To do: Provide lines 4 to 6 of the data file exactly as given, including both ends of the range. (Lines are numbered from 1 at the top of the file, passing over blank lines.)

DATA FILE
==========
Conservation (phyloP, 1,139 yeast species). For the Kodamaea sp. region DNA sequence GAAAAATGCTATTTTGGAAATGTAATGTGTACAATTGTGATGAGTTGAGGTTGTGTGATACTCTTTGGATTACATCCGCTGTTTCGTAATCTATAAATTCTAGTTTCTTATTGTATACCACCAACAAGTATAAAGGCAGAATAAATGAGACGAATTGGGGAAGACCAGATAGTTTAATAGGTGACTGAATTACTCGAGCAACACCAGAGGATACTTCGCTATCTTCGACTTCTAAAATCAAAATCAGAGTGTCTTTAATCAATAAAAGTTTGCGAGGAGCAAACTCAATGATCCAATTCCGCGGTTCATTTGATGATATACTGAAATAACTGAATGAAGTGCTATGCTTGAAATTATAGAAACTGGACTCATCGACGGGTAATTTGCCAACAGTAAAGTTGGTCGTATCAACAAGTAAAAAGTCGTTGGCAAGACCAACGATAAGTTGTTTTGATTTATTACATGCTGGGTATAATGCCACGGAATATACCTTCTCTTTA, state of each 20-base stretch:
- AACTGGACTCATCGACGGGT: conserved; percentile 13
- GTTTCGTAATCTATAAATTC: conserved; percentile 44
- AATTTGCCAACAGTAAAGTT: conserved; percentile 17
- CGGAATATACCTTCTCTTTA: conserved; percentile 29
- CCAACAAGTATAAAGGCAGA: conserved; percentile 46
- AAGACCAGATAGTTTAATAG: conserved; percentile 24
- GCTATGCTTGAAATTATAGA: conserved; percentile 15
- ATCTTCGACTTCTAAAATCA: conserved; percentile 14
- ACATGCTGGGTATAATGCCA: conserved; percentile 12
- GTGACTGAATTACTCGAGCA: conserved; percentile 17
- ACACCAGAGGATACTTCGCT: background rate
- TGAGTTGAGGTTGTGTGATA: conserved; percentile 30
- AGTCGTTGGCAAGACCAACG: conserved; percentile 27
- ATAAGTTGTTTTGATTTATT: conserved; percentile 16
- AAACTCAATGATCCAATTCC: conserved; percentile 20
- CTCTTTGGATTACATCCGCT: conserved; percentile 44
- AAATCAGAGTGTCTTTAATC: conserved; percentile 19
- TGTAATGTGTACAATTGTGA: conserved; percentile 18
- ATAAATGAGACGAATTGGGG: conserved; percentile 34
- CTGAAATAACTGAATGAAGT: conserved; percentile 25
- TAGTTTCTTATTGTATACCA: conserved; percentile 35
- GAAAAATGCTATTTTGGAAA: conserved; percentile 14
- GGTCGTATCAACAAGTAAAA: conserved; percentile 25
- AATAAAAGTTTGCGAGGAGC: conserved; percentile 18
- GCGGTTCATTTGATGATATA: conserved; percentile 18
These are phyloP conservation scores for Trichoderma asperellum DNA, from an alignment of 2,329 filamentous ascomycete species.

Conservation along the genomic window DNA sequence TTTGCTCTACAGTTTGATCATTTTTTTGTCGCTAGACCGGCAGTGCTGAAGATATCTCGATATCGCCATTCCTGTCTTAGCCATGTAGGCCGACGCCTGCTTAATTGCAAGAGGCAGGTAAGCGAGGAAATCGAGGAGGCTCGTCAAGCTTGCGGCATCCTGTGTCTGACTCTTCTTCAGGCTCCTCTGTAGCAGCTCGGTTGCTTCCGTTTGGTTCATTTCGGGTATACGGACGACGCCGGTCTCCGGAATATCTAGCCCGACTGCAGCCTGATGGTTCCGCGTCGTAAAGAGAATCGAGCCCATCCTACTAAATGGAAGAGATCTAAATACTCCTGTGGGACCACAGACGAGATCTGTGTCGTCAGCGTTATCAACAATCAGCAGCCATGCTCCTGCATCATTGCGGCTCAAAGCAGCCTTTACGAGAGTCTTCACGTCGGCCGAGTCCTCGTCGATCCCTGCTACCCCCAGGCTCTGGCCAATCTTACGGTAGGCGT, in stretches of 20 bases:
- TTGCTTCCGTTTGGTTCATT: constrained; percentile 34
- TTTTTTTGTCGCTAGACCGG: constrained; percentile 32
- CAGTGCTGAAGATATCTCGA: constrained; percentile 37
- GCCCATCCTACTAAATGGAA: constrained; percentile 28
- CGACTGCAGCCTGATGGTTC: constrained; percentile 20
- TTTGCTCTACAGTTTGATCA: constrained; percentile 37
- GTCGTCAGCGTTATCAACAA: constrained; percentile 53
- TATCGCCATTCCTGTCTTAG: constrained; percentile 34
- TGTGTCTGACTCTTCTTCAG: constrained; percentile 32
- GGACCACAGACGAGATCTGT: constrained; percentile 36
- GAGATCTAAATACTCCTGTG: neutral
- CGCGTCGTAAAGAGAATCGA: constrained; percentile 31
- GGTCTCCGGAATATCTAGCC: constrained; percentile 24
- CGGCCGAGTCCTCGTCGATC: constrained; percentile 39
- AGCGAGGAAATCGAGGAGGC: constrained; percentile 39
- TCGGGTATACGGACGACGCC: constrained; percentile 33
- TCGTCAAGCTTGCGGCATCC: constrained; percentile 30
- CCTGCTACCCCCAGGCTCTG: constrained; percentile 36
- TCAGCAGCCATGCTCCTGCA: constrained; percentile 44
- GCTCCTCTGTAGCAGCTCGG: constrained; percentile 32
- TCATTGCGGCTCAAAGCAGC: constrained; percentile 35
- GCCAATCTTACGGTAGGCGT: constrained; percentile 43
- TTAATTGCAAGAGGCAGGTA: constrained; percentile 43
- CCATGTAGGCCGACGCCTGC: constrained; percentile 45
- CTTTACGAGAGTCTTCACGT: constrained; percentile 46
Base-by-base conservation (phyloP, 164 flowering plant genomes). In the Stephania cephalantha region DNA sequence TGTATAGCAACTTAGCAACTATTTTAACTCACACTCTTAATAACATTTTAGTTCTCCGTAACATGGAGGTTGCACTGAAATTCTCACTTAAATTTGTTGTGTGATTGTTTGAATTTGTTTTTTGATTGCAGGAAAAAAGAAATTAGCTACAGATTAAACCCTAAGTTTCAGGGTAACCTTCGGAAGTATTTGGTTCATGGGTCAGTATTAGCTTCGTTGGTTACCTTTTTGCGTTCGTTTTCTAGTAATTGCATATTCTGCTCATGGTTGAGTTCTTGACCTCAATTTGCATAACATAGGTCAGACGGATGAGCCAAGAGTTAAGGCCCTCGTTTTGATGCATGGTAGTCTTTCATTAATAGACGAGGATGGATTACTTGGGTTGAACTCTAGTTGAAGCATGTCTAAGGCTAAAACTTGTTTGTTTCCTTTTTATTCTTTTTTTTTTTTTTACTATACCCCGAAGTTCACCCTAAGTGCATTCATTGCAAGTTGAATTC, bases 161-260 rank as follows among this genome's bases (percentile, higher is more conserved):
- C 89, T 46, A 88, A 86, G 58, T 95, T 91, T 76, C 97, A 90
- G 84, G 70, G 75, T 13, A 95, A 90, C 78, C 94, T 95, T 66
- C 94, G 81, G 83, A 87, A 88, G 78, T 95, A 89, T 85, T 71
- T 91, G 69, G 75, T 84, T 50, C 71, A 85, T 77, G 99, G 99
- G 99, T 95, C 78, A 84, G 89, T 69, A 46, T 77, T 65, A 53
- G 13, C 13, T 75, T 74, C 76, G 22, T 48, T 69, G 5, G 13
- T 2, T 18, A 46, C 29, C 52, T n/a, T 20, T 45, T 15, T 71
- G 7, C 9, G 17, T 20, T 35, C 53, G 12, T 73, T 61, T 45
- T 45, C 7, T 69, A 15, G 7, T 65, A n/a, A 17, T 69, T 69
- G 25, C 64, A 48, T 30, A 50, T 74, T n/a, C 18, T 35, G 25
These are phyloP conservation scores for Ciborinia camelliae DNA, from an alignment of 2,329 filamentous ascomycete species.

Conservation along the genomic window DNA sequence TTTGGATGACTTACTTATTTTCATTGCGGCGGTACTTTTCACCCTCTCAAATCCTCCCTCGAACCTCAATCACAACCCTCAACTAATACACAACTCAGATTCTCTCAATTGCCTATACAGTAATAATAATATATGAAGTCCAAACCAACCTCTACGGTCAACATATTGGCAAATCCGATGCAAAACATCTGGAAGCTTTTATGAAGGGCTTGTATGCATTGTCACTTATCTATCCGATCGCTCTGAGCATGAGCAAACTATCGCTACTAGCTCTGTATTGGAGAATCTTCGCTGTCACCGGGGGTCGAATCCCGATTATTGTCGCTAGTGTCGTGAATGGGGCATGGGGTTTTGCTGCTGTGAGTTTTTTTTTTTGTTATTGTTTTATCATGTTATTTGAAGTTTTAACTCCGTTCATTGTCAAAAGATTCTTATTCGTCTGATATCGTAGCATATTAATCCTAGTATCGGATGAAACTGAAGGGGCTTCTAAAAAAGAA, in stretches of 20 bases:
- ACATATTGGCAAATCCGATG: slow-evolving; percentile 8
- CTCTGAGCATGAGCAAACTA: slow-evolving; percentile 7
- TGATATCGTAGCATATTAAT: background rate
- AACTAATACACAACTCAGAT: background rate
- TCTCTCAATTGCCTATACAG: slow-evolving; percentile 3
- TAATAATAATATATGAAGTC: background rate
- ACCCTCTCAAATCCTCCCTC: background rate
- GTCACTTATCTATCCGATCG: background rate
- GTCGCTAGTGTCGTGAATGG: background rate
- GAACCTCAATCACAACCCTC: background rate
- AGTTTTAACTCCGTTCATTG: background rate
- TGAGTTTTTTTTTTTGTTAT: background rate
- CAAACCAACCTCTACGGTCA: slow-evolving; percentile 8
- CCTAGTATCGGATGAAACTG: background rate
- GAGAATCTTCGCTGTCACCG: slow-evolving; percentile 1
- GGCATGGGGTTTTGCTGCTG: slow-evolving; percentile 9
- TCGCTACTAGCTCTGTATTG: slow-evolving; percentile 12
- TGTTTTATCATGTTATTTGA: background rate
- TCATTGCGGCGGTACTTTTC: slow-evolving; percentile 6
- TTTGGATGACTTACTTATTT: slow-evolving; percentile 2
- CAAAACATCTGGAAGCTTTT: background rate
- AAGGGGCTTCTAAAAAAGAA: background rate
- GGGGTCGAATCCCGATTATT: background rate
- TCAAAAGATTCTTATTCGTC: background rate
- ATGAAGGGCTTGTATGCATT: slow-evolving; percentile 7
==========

- AATTTGCCAACAGTAAAGTT: conserved; percentile 17
- CGGAATATACCTTCTCTTTA: conserved; percentile 29
- CCAACAAGTATAAAGGCAGA: conserved; percentile 46